Using Global Forecast System from THREDDS Data Server or Google Earth Engine with Python

Global Forecast System, as the name implies, is a global weather prediction model produced by the National Centers for Environmental Prediction. Among the many variables available to be used, the most common parameters are temperature, wind speed and direction, precipitation, and relative humidity. GFS provides weather forecast up to 384 hours after the model is run. This model is run 4 times a day, at 00 UTC, 06 UTC, 12 UTC, and 18 UTC. It usually takes around 5 hours for the model to complete.

GFS data can be downloaded directly from the FTP / HTTPS server provided by the National Oceanic and Atmospheric Administration, for free, since it’s funded by American taxpayers. However, manually downloading a whole (global) file just to work with a subset of data is not ideal, this is why I would recommend using one of the two options I will be explaining here, Google Earth Engine or THREDDS Data Server.

Google Earth Engine is the easiest to work with, you can either use the JavaScript Code Editor or use the Python API with Jupyter Lab environment to begin development. However, there’s an ingestion delay required to convert the GFS in GRIB-2 format to a raster image in the Google Earth Engine platform, if you need the data as soon as it’s generated, you might want to look somewhere else.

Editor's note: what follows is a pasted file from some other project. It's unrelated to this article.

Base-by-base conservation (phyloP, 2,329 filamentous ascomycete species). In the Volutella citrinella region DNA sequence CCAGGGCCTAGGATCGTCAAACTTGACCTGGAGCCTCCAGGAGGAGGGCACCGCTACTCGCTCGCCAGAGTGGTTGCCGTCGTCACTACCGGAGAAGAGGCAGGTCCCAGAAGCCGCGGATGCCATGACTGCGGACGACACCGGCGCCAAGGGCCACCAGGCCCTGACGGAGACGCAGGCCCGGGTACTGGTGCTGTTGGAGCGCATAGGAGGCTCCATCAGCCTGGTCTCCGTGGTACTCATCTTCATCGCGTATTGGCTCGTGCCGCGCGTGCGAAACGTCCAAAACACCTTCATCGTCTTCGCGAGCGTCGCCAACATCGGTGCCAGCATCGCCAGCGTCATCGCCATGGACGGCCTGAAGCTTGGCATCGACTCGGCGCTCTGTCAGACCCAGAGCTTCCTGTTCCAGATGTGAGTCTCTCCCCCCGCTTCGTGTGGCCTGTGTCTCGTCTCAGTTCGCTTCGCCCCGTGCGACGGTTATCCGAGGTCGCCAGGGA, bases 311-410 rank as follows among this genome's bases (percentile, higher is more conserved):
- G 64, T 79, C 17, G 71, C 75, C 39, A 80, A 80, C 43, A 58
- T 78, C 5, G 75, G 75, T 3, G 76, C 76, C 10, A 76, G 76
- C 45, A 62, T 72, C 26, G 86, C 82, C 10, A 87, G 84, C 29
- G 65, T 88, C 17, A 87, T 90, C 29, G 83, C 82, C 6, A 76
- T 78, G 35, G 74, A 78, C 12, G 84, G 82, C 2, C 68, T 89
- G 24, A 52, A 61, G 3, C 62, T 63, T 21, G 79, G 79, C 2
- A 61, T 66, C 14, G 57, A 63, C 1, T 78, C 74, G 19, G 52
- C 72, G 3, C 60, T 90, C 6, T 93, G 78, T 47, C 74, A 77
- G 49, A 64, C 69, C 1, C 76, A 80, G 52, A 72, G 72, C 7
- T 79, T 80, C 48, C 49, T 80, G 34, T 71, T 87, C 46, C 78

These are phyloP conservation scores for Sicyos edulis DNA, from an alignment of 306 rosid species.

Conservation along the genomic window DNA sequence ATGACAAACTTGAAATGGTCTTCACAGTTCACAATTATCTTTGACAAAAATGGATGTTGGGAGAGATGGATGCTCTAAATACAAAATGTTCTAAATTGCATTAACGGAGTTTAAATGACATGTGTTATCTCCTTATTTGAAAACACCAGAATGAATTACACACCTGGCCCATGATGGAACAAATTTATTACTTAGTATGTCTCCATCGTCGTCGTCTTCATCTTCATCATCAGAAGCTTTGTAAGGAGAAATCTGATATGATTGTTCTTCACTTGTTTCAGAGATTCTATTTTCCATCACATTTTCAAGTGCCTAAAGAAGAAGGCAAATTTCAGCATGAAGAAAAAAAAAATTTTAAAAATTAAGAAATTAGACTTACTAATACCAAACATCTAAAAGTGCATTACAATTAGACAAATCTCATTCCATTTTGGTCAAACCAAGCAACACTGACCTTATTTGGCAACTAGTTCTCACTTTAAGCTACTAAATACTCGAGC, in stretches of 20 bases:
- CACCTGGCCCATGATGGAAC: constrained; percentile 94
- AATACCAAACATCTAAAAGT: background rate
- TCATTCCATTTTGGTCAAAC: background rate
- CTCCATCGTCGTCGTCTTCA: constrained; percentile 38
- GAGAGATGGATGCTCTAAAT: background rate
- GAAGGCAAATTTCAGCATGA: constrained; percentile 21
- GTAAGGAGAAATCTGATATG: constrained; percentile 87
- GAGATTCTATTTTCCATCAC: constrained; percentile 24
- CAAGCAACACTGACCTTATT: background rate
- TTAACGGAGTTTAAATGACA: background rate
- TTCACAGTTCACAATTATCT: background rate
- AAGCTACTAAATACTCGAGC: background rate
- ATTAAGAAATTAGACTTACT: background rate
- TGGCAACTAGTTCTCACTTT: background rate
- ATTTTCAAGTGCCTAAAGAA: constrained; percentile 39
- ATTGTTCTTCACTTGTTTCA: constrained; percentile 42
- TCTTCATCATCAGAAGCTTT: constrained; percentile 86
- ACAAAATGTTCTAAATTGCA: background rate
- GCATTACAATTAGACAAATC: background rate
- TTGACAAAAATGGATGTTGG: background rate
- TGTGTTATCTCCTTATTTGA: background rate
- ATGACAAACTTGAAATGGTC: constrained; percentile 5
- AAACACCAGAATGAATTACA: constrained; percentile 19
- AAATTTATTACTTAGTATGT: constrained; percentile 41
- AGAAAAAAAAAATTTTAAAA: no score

Thematic Real-time Environmental Distributed Data Services (THREDDS) Data Server is a way to distribute environmental data for research use. GFS data in its original GRIB-2 format can also be accessed through this THREDDS Data Server (TDS). The data is usually available in the TDS Catalog within 5 hours of the model generation time. TDS has a NetCDF subset service, that allows us to download a specific area of interest (using a rectangular bounding box), variables of interest, and specify the time range (or single time reference).

Both access can be done with Python, using these modules:

  1. earthengine-api (recommended install: geemap, eemont)
  2. siphon (TDS Catalog API)
  3. xarray (ndarray to work with NetCDF)
  4. netCDF4 (NetCDF backend on Python)

You can use Anaconda to create an environment with all these modules and the Jupyter Lab environment:

$ conda create -n geo python=3.9
$ conda activate geo
$ conda install -c conda-forge geemap eemont siphon xarray[complete] netCDF4

Once you’re done, you can use my Notebook example on my GitHub to begin how to access the Global Forecast System on Google Earth Engine:

Published by josefmtd

Electronics Engineer

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